Western University researchers, in partnership with the Canadian Labour Congress (CLC), will launch a national survey on the impact of domestic violence on workers and workplaces, the first-ever survey of its kind in Canada.
The results will provide made-in-Canada findings that will help unions, employers, advocates and governments develop strong public policy, as well as negotiate workplace supports.
The survey will be officially launched on Thursday, December 5 at a special event in Room 1139, Western’s Faculty of Education Building at 11 a.m. A parallel event is scheduled for the same time at Parliament Hill in Ottawa.
“There is very little Canadian data about the scope and impact of domestic violence on workers and workplaces, making it difficult for workers, unions, employers, and governments to make evidence-informed policies and deliver effective services,” says Nadine Wathen, a professor at Western’s Faculty of Information and Media Studies, who examines women’s health decision-making in her research. “We do know that having a job helps women leave a violent relationship.”
“This survey will help all of us to realize that what happens at home can have a profound impact on what happens at work and it will guide us to see where there are opportunities to keep workers and the whole workplace safe,” adds Barb MacQuarrie, Community Director at Western’s Centre for Research and Education on Violence Against Women and Children (CREVAWC).
The survey is online and available in English and French until June 6, 2014. Any worker over the age of 15 is encouraged to complete the survey, whether or not they have personally experienced or witnessed domestic violence. It is completely anonymous and takes 10 to 30 minutes to complete.
CLC, the national voice of the labour movement, represents 3.3 million Canadian workers. It brings together Canada’s national and international unions along with the provincial and territorial federations of labour and 130 district labour councils.
“Although unions have worked hard to pressure governments to pass workplace violence legislation that offers some protection for workers experiencing violence at home, it is still not enough,” says Barbara Byers, CLC’s Executive Vice President.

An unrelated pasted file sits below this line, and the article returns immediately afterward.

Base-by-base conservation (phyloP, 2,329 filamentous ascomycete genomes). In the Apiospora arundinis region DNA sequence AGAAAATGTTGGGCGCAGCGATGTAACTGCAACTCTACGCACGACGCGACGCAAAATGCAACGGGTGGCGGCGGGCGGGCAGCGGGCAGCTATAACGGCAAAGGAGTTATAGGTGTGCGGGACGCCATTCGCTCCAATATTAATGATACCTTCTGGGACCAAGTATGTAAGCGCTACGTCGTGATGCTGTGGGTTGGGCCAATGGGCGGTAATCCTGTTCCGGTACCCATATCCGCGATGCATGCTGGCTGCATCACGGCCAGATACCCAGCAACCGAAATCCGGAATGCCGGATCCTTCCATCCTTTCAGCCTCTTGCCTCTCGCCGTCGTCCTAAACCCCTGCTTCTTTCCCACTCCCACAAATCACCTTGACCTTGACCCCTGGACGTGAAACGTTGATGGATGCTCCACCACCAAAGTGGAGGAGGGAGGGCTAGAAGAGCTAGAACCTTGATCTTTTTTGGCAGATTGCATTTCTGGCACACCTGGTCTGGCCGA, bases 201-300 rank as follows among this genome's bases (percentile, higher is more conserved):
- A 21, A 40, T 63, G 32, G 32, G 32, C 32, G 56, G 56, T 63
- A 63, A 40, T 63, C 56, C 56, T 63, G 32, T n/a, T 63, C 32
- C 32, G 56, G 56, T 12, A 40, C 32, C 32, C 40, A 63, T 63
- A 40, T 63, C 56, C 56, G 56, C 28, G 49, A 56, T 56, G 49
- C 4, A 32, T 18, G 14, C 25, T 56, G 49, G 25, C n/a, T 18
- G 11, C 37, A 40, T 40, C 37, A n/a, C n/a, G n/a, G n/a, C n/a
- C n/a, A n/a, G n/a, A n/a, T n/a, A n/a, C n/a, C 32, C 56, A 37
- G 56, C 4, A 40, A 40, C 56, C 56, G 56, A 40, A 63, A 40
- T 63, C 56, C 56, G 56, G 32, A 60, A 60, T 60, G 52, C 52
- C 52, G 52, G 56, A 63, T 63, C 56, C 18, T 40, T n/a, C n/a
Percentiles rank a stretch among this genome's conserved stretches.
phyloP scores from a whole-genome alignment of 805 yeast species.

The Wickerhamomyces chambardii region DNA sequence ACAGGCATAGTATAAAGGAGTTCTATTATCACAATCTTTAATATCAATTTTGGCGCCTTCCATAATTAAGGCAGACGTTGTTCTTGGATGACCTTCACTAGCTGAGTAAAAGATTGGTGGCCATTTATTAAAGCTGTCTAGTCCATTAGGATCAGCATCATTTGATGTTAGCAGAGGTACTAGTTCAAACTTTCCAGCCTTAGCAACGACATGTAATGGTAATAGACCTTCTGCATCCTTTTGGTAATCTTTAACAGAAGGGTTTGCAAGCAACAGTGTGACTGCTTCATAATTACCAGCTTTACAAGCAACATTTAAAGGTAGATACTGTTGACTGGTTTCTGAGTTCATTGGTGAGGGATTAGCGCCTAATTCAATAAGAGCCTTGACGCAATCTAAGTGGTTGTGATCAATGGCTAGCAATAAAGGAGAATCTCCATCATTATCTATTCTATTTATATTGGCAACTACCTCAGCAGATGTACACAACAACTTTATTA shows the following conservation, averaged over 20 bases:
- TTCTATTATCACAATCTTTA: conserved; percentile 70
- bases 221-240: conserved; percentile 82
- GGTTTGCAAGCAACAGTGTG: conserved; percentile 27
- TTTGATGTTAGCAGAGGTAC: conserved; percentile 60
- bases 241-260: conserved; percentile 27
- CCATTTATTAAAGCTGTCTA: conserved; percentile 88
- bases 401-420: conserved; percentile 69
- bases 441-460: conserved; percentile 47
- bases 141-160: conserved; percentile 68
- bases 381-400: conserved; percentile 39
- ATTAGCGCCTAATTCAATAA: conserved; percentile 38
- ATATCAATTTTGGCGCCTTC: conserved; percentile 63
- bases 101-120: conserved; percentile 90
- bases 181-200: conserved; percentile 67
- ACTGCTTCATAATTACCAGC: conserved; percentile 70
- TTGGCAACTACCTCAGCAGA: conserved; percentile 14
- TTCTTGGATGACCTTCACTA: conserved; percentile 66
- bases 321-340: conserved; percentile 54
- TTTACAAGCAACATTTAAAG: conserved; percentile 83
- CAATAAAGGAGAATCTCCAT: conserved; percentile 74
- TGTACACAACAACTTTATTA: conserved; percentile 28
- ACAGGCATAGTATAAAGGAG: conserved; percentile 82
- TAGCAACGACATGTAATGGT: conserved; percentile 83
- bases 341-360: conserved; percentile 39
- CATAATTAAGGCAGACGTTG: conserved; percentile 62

“Domestic violence doesn’t stop when a women leaves for work,” says Lise Martin, the Executive Director of the Canadian Network of Women’s Shelters & Transition Houses. “And the costs to her workplace, her colleagues can be considerable, not to mention his workplace and colleagues.”
One goal of the survey is to raise awareness among employers and workers about the impacts of domestic violence, before it is too late.
“It is sadly, at the doors of health care services where we see the impact of domestic violence. This survey will help lift the cloud of secrecy linking safety at home and safety at work,” says Linda Silas, the President of the Canadian Federation of Nurses Unions (CFNU).
Citing the upcoming National Day of Remembrance and Action on Violence Against Women, Byers says that the labour movement believes that workplaces in general, including some unionized workplaces, still need better paid leave or unpaid leave options to help people deal with all of the effects of domestic violence. This includes time to deal with legal issues, as well as access to physical, emotional or mental health services.
“December 6th is an occasion to remember young women who lost their lives to gender-based violence. But it is also a time to commit to action,” says Byers.”Unions are uniquely placed to make a real difference to the lives of workers who may be experiencing violence in the home. And that makes work safer, for everyone.”
CREVAWC joined Western’s Faculty of Education in 2001. Founded in 1992 as a collaborative venture between Western, Fanshawe College and the London Coordinating Committee to End Women Abuse (a large organization comprised of violence against women service providers), CREVAWC was established in response to a federal study on the problem of violence against women, triggered by the 1989 murder of 14 women at École Polytechnique in Montreal.
“Domestic violence is devastating lives of Canadian workers and it is costing Canadian workplaces in lost productivity, absenteeism and turn over,” says MacQuarrie. “It’s easy to ignore those facts without evidence. This survey will change that.”
For more on the survey, please contact Nadine Wathen at 519-661-2111, ext. 88480, 519-670-3532 (cell).
For more information on CREVAWC, please visit www.learningtoendabuse.ca or contact Barb MacQuarrie at 519-860-2927 (cell).
For more on CLC, please visit www.canadianlabour.ca or contact Dennis Gruending at 613-526-7431, 613-878-6040 (cell) or firstname.lastname@example.org.